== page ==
D.C. developments troubling for family

I am not at all surprised. Are you?

More and more I am disappointed in what I read by hate-filled folks who embrace every conspiracy plot they are exposed to.

I watched, with tears in my eyes, as my Korean wife watched the disaster at the Capitol, not understanding exactly what she was seeing. She has always been impressed by the freedom of speech in America. I wonder what her feelings are now as she watched the law-breaking abuse she witnessed on Wednesday.

Where is my America? Where are the traditions and the beauty of a nation of laws? Why has it so quickly become a nation divided and hate filled?

I pray every night for my family, the country, and even the president for some sense of honor.

I am afraid of what will happen to my family. My stepdaughter applied for an immigration visa in 2015 and we are still waiting. She has been approved but the president has stopped all immigration visas, so we continue to wait, even though we followed all the rules. The rules keep changing, unless you have the means to circumvent them (Melania’s parents are here). I can’t help but be bitter.

Come on America. We are better than this. Together, we can make America even better than it ever was.

William Blanton

Eau Claire

Trump invited mob bent on disruption

The highest calling in journalism, especially for an editorial writer, is to speak truth to power. But a day after Trump’s attempted coup, a Leader-Telegram editorial offered only damage control.

Faced with this unprecedented attack on democracy, the editorial called for rounding up the usual suspects. And to help us understand who these unnamed “rioters” might be, the writer harkened back to last summer’s Black Lives Matter marches when people “went from being peaceful protesters ... to rioters when they decided to burn buildings.”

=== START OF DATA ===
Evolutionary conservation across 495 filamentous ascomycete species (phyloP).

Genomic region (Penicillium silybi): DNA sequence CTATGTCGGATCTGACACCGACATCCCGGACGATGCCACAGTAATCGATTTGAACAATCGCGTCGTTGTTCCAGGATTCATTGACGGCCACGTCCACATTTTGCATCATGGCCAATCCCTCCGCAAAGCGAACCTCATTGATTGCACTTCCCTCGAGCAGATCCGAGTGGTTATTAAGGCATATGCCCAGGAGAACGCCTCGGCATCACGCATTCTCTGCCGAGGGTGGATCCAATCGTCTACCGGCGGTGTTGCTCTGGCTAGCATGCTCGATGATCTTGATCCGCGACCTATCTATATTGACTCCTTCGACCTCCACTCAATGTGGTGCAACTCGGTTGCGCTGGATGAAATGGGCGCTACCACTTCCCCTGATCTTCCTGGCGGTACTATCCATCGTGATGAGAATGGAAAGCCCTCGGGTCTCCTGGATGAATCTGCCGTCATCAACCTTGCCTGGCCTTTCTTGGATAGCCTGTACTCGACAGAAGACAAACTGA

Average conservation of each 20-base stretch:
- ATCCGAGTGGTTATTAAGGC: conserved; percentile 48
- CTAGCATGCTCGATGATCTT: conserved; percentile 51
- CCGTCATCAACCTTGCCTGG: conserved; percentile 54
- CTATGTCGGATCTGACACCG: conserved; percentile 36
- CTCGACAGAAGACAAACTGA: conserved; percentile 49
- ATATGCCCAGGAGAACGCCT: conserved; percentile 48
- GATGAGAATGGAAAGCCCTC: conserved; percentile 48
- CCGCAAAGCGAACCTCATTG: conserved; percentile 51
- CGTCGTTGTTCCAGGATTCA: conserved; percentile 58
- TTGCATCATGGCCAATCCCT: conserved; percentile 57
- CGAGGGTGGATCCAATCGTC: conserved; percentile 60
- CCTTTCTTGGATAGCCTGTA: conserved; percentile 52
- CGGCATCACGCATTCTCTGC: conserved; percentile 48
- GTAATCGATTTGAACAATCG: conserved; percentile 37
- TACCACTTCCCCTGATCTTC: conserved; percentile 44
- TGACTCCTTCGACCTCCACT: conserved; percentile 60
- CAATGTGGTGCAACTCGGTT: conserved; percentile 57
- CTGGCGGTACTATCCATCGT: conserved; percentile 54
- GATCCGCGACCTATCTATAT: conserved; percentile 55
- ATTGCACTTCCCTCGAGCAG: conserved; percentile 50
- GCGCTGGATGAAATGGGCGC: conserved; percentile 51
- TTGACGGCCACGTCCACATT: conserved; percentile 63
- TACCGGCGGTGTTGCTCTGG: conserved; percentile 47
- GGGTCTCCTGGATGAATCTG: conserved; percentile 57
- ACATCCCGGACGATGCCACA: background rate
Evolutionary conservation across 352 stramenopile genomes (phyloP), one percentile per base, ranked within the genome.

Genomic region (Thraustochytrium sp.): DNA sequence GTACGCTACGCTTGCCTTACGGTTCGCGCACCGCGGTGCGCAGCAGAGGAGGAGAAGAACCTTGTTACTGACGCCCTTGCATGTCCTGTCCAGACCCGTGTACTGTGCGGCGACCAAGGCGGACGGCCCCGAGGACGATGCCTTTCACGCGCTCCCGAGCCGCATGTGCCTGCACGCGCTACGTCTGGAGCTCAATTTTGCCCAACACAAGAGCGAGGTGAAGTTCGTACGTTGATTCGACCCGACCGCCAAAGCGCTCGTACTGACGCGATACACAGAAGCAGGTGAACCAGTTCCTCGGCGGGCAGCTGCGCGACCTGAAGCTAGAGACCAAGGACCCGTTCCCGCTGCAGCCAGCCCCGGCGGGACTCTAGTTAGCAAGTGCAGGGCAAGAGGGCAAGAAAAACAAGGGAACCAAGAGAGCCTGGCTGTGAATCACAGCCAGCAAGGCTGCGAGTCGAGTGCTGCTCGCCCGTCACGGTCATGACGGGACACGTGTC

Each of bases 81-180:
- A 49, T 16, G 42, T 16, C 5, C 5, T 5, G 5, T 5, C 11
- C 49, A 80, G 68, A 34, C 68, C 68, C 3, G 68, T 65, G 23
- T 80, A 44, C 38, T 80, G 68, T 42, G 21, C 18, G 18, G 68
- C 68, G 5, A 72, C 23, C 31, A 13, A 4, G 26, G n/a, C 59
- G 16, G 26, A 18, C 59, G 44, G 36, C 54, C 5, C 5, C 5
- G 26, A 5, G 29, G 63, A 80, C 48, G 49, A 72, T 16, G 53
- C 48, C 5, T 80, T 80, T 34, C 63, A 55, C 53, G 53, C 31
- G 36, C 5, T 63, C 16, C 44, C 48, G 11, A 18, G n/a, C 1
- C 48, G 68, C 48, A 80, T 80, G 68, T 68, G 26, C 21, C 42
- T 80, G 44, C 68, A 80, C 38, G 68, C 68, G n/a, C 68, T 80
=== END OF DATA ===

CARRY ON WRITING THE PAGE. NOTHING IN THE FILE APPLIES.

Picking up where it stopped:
Not content with finding equivalents, the writer exonerated those in the D.C. mob who didn’t actually break into the Capitol rotunda. “It is important to recognize that there were people at Wednesday’s protests who never took that step.”

Good people on both sides, I assume. Perhaps they should be awarded the Presidential Medal of Freedom.

Let’s be clear. The mob was bent on disrupting the transfer of power and they came at the invitation of President Donald J. Trump. “Big protest in D.C. on January 6th,” Trump tweeted weeks earlier. “Be there, will be wild.” Trump chose the date when Congress would certify results of the presidential election. For months he lied to followers that the election had been stolen. On the day of the “protest,” he exhorted the mob: “You don’t concede when there’s theft involved. Our country has had enough. We will not take it anymore” and set them charging down Pennsylvania Avenue. Then he returned to the White House to wait.

As Mitt Romney said, “What happened here today was an insurrection incited by the President of the United States.” That’s how you speak truth to power — whether you’re a senator or a journalist.

John Hildebrand

Eau Claire

State legislators among those accountable